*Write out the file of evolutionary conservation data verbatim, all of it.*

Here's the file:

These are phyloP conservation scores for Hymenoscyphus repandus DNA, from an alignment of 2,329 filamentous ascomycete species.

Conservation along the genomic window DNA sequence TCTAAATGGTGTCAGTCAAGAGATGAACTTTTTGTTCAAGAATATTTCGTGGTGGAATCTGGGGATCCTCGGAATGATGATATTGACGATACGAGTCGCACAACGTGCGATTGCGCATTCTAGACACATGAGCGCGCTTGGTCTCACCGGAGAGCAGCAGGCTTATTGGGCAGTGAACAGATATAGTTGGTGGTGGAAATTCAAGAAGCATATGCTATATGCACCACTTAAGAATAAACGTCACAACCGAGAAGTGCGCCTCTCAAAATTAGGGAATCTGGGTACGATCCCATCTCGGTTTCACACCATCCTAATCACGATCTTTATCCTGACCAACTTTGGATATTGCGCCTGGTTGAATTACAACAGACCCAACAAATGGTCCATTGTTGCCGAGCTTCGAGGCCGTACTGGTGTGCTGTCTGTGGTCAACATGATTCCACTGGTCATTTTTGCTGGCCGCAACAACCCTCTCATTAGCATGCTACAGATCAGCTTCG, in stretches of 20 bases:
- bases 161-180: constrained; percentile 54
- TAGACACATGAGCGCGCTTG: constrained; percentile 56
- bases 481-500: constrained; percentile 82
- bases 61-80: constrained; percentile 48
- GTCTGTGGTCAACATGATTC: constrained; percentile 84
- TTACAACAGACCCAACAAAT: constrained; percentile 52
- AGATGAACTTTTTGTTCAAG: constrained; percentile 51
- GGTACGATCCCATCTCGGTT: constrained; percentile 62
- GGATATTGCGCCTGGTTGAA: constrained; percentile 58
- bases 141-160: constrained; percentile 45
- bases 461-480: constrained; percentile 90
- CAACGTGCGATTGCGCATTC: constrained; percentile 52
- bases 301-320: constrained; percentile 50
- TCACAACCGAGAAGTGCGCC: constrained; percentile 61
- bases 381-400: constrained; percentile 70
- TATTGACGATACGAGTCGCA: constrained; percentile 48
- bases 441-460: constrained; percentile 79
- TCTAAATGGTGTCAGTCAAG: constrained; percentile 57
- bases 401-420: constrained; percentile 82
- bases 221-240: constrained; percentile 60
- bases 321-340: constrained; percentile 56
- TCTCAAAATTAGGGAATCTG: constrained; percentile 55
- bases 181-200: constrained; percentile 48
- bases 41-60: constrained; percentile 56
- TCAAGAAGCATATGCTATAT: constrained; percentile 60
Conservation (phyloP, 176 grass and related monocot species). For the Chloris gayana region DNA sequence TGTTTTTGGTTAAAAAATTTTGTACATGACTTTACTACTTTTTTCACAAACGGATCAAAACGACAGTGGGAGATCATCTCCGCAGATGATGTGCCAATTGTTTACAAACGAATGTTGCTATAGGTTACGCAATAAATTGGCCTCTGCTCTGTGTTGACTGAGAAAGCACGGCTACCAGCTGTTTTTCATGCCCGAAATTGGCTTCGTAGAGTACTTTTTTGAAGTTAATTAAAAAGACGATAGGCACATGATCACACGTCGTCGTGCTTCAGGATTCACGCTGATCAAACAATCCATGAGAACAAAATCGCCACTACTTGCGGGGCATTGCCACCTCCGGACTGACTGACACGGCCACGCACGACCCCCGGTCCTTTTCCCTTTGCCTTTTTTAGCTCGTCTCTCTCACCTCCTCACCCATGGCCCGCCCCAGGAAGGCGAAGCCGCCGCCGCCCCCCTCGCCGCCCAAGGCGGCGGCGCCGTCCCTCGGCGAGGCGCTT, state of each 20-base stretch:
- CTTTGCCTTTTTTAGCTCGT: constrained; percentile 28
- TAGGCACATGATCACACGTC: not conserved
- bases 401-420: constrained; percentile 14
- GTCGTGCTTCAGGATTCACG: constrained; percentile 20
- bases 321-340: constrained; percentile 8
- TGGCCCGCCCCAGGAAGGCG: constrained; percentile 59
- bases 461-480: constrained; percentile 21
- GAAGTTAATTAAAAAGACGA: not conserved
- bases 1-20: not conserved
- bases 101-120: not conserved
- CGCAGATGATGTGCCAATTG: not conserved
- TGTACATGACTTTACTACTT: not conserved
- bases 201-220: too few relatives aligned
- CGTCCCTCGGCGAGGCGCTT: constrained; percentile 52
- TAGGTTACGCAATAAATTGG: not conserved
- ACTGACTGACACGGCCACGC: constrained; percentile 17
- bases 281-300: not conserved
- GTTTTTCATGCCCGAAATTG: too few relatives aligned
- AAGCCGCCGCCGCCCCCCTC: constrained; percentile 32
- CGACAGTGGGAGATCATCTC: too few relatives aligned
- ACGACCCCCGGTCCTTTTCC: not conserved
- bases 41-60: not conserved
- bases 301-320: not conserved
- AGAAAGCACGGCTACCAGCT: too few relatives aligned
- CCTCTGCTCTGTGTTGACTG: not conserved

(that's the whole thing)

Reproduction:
These are phyloP conservation scores for Hymenoscyphus repandus DNA, from an alignment of 2,329 filamentous ascomycete species.

Conservation along the genomic window DNA sequence TCTAAATGGTGTCAGTCAAGAGATGAACTTTTTGTTCAAGAATATTTCGTGGTGGAATCTGGGGATCCTCGGAATGATGATATTGACGATACGAGTCGCACAACGTGCGATTGCGCATTCTAGACACATGAGCGCGCTTGGTCTCACCGGAGAGCAGCAGGCTTATTGGGCAGTGAACAGATATAGTTGGTGGTGGAAATTCAAGAAGCATATGCTATATGCACCACTTAAGAATAAACGTCACAACCGAGAAGTGCGCCTCTCAAAATTAGGGAATCTGGGTACGATCCCATCTCGGTTTCACACCATCCTAATCACGATCTTTATCCTGACCAACTTTGGATATTGCGCCTGGTTGAATTACAACAGACCCAACAAATGGTCCATTGTTGCCGAGCTTCGAGGCCGTACTGGTGTGCTGTCTGTGGTCAACATGATTCCACTGGTCATTTTTGCTGGCCGCAACAACCCTCTCATTAGCATGCTACAGATCAGCTTCG, in stretches of 20 bases:
- bases 161-180: constrained; percentile 54
- TAGACACATGAGCGCGCTTG: constrained; percentile 56
- bases 481-500: constrained; percentile 82
- bases 61-80: constrained; percentile 48
- GTCTGTGGTCAACATGATTC: constrained; percentile 84
- TTACAACAGACCCAACAAAT: constrained; percentile 52
- AGATGAACTTTTTGTTCAAG: constrained; percentile 51
- GGTACGATCCCATCTCGGTT: constrained; percentile 62
- GGATATTGCGCCTGGTTGAA: constrained; percentile 58
- bases 141-160: constrained; percentile 45
- bases 461-480: constrained; percentile 90
- CAACGTGCGATTGCGCATTC: constrained; percentile 52
- bases 301-320: constrained; percentile 50
- TCACAACCGAGAAGTGCGCC: constrained; percentile 61
- bases 381-400: constrained; percentile 70
- TATTGACGATACGAGTCGCA: constrained; percentile 48
- bases 441-460: constrained; percentile 79
- TCTAAATGGTGTCAGTCAAG: constrained; percentile 57
- bases 401-420: constrained; percentile 82
- bases 221-240: constrained; percentile 60
- bases 321-340: constrained; percentile 56
- TCTCAAAATTAGGGAATCTG: constrained; percentile 55
- bases 181-200: constrained; percentile 48
- bases 41-60: constrained; percentile 56
- TCAAGAAGCATATGCTATAT: constrained; percentile 60
Conservation (phyloP, 176 grass and related monocot species). For the Chloris gayana region DNA sequence TGTTTTTGGTTAAAAAATTTTGTACATGACTTTACTACTTTTTTCACAAACGGATCAAAACGACAGTGGGAGATCATCTCCGCAGATGATGTGCCAATTGTTTACAAACGAATGTTGCTATAGGTTACGCAATAAATTGGCCTCTGCTCTGTGTTGACTGAGAAAGCACGGCTACCAGCTGTTTTTCATGCCCGAAATTGGCTTCGTAGAGTACTTTTTTGAAGTTAATTAAAAAGACGATAGGCACATGATCACACGTCGTCGTGCTTCAGGATTCACGCTGATCAAACAATCCATGAGAACAAAATCGCCACTACTTGCGGGGCATTGCCACCTCCGGACTGACTGACACGGCCACGCACGACCCCCGGTCCTTTTCCCTTTGCCTTTTTTAGCTCGTCTCTCTCACCTCCTCACCCATGGCCCGCCCCAGGAAGGCGAAGCCGCCGCCGCCCCCCTCGCCGCCCAAGGCGGCGGCGCCGTCCCTCGGCGAGGCGCTT, state of each 20-base stretch:
- CTTTGCCTTTTTTAGCTCGT: constrained; percentile 28
- TAGGCACATGATCACACGTC: not conserved
- bases 401-420: constrained; percentile 14
- GTCGTGCTTCAGGATTCACG: constrained; percentile 20
- bases 321-340: constrained; percentile 8
- TGGCCCGCCCCAGGAAGGCG: constrained; percentile 59
- bases 461-480: constrained; percentile 21
- GAAGTTAATTAAAAAGACGA: not conserved
- bases 1-20: not conserved
- bases 101-120: not conserved
- CGCAGATGATGTGCCAATTG: not conserved
- TGTACATGACTTTACTACTT: not conserved
- bases 201-220: too few relatives aligned
- CGTCCCTCGGCGAGGCGCTT: constrained; percentile 52
- TAGGTTACGCAATAAATTGG: not conserved
- ACTGACTGACACGGCCACGC: constrained; percentile 17
- bases 281-300: not conserved
- GTTTTTCATGCCCGAAATTG: too few relatives aligned
- AAGCCGCCGCCGCCCCCCTC: constrained; percentile 32
- CGACAGTGGGAGATCATCTC: too few relatives aligned
- ACGACCCCCGGTCCTTTTCC: not conserved
- bases 41-60: not conserved
- bases 301-320: not conserved
- AGAAAGCACGGCTACCAGCT: too few relatives aligned
- CCTCTGCTCTGTGTTGACTG: not conserved